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Consuming Citizenship: Children of Asian Immigrant Entrepreneurs (Asian America)by Lisa Sun Hee Park
Synopses & Reviews
Consuming Citizenship investigates how Korean American and Chinese American children of entrepreneurial immigrants demonstrate their social citizenship as Americans through conspicuous consumption.
The American immigrant entrepreneur has played a central role in projecting the American ideology of meritocracy and equality. The children of these immigrants are seen as evidence of an open society. While it appears that these children have readily adapted to American culture, questions remain as to why second-generation Asian Americans feel compelled to convince others of their legitimacy and the way they go about asserting their citizenship status.
Extending our understanding of such children beyond the traditional emphasis on assimilation, the author argues that their consumptive behavior is a significant expression of their paradoxical position as citizens who straddle the boundaries of social inclusion and exclusion.
Book News Annotation:
Adding to the significant and growing body of work in immigration studies, Park (ethnic studies and urban studies and planning, U. of California, San Diego) describes the experiences and attitudes of Korean American and Chinese American children of entrepreneurial immigrants. She finds that many construct their identities and seek legitimacy in American culture by becoming the most conspicuous of consumers. Park examines a number of issues that apply, including the nature of adaptation, the attainment of full citizenship status, the primacy of consumption as an indicator of "Americanism" and of social relationships, and the ways in which second-generation Korean Americans and Chinese Americans perceive themselves in terms of their families, their communities, and their place in what often appears to be a society that thinks of itself as diverse but presents itself as homogeneous.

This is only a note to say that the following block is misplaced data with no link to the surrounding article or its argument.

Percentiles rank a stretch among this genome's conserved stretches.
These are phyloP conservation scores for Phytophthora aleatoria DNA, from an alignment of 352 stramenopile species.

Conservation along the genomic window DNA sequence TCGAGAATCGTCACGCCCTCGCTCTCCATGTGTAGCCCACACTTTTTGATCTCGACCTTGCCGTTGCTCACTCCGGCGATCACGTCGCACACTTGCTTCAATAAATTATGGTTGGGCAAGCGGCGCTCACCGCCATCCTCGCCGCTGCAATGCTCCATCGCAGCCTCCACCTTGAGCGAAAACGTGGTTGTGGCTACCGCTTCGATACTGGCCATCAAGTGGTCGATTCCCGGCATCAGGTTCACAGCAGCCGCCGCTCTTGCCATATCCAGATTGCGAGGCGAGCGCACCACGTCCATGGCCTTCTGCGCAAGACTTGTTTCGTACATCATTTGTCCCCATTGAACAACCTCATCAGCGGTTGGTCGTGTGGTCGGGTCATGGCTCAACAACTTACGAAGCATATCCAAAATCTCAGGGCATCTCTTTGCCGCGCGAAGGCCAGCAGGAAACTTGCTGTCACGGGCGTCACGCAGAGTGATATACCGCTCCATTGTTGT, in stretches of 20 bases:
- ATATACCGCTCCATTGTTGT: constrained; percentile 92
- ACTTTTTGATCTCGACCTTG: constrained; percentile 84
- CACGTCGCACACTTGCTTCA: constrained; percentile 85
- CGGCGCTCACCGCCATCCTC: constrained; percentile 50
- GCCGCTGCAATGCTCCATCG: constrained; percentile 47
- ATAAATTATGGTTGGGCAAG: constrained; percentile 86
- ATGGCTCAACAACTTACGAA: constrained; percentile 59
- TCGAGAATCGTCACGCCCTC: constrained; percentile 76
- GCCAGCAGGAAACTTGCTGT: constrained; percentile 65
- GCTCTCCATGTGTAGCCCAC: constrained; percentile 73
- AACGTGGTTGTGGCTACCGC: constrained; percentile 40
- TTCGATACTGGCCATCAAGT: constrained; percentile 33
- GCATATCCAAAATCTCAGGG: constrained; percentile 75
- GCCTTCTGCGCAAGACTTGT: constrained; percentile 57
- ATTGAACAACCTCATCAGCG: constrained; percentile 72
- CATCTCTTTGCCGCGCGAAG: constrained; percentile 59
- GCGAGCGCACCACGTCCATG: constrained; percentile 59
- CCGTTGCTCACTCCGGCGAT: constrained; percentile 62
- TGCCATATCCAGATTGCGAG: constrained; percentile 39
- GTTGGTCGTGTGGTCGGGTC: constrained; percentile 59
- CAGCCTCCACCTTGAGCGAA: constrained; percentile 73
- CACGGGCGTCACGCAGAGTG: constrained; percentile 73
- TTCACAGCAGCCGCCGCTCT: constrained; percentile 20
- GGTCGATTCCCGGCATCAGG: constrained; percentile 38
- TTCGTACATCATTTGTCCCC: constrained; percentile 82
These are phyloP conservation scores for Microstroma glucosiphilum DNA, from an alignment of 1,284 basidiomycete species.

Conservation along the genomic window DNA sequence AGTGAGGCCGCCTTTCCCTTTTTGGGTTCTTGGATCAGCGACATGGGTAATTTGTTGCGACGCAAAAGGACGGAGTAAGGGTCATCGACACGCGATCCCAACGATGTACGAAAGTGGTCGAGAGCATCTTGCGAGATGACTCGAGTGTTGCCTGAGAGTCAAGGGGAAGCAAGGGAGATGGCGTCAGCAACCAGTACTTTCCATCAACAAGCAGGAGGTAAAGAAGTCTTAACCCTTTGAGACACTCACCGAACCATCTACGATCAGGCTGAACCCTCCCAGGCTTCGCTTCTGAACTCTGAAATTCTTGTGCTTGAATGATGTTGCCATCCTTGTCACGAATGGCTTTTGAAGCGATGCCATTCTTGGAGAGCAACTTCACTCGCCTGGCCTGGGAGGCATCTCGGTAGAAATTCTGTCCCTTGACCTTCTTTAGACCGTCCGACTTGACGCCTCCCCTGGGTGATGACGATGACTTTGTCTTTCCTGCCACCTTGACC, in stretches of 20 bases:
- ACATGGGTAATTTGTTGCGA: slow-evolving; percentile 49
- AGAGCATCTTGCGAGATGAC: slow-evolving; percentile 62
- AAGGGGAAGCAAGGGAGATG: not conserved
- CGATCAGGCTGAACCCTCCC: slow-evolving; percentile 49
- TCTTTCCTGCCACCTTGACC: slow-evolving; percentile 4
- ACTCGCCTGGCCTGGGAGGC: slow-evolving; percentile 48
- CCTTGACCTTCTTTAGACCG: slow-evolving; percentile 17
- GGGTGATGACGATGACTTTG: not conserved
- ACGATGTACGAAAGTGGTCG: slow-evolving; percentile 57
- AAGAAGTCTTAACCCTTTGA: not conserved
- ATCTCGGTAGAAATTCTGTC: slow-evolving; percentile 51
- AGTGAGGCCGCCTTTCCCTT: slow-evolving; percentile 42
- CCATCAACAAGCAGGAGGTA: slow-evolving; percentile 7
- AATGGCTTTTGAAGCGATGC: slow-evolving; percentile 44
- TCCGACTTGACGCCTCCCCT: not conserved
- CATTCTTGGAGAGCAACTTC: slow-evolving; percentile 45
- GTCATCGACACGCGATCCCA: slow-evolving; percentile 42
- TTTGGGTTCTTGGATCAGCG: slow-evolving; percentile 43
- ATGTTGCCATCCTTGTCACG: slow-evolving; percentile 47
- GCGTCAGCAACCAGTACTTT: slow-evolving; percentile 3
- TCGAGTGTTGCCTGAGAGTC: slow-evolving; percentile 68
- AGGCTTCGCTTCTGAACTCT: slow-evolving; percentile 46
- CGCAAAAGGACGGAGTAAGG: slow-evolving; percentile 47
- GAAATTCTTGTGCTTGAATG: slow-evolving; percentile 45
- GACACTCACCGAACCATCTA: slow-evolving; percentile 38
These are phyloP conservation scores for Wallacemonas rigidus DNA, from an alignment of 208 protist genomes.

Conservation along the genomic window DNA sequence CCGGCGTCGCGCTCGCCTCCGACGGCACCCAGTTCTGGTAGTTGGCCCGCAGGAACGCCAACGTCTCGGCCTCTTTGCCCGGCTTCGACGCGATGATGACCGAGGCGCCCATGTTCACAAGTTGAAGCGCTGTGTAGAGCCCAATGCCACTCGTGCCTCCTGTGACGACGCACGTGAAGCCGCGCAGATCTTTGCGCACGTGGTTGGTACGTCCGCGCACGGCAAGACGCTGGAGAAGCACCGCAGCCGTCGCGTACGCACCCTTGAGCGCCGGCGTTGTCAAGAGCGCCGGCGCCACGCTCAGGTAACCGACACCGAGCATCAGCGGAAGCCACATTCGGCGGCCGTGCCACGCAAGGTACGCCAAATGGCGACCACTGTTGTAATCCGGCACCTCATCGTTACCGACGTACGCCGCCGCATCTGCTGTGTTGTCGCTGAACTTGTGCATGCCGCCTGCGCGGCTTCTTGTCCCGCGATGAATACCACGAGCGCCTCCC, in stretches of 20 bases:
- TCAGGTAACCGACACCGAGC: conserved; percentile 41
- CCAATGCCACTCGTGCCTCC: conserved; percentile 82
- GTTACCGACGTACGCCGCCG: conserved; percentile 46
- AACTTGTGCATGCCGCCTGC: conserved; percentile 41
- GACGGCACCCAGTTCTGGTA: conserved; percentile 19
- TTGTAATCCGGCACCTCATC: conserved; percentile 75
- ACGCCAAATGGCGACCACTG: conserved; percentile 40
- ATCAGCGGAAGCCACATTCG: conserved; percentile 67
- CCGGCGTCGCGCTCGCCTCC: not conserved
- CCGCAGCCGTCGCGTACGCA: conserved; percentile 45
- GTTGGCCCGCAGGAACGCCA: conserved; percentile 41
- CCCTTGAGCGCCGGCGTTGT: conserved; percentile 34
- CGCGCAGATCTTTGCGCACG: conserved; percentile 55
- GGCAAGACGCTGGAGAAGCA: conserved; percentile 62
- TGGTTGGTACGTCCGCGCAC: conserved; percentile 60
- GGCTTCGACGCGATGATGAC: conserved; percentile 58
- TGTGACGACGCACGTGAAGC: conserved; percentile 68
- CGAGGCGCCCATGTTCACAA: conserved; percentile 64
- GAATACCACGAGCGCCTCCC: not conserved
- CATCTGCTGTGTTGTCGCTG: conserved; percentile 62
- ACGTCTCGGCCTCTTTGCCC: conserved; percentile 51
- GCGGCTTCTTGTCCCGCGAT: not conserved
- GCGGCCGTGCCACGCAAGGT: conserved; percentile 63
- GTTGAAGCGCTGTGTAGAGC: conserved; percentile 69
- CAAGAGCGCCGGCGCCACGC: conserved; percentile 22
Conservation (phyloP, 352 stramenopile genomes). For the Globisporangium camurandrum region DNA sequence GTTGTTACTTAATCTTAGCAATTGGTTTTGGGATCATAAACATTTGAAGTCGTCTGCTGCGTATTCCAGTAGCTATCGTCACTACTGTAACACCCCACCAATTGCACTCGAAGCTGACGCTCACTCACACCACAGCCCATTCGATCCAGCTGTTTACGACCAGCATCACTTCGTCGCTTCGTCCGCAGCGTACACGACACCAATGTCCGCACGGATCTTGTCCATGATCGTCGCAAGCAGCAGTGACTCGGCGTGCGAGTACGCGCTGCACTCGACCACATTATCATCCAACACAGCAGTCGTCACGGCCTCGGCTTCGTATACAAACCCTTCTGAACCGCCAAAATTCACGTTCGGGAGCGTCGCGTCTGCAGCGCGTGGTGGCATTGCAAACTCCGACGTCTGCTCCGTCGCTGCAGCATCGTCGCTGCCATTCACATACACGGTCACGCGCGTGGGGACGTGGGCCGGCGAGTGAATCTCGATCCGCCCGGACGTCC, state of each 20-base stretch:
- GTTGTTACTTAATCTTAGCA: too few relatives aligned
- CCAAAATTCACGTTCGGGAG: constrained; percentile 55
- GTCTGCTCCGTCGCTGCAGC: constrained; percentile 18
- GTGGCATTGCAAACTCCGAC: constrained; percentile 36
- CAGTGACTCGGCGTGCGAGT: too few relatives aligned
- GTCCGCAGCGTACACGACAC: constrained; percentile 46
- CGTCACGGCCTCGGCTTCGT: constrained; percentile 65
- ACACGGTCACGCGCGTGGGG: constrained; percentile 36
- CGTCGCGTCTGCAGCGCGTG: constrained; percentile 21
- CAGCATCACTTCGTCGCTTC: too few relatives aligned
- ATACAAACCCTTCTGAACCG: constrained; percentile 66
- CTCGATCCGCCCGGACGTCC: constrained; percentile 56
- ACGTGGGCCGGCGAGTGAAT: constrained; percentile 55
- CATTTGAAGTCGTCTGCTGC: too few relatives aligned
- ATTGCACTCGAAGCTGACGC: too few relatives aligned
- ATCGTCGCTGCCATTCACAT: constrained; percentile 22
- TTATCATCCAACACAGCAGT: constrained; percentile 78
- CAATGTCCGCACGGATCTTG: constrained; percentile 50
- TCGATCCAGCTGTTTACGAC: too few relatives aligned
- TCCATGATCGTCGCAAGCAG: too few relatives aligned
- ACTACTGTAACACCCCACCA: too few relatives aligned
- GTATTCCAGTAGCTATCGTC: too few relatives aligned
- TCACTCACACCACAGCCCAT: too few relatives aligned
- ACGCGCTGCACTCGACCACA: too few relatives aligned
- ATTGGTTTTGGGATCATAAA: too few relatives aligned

Annotation ©2005 Book News, Inc., Portland, OR (booknews.com)
Consuming Citizenship investigates how Korean American and Chinese American children of entrepreneurial immigrants demonstrate their social citizenship and belonging as Americans through conspicuous consumption.
“Lisa Parks fascinating foray into the lives of Asian immigrant entrepreneurs children is at once illuminating and inspiring. Based upon extensive interviews and careful research, Consuming Citizenship challenges superficial stereotypes and provides nuanced portraits. Written with verve, it is an indispensable text for understanding the new generation of Asian Americans.” —John Lie,University of California, Berkeley
About the Author
Lisa Sun-Hee Park is Assistant Professor in the Ethnic Studies Department and the Urban Studies and Planning Program at the University of California, San Diego. She is co-author of The Silicon Valley of Dreams: Environmental Injustice, Immigrant Workers, and the High-tech Global Economy (2002).
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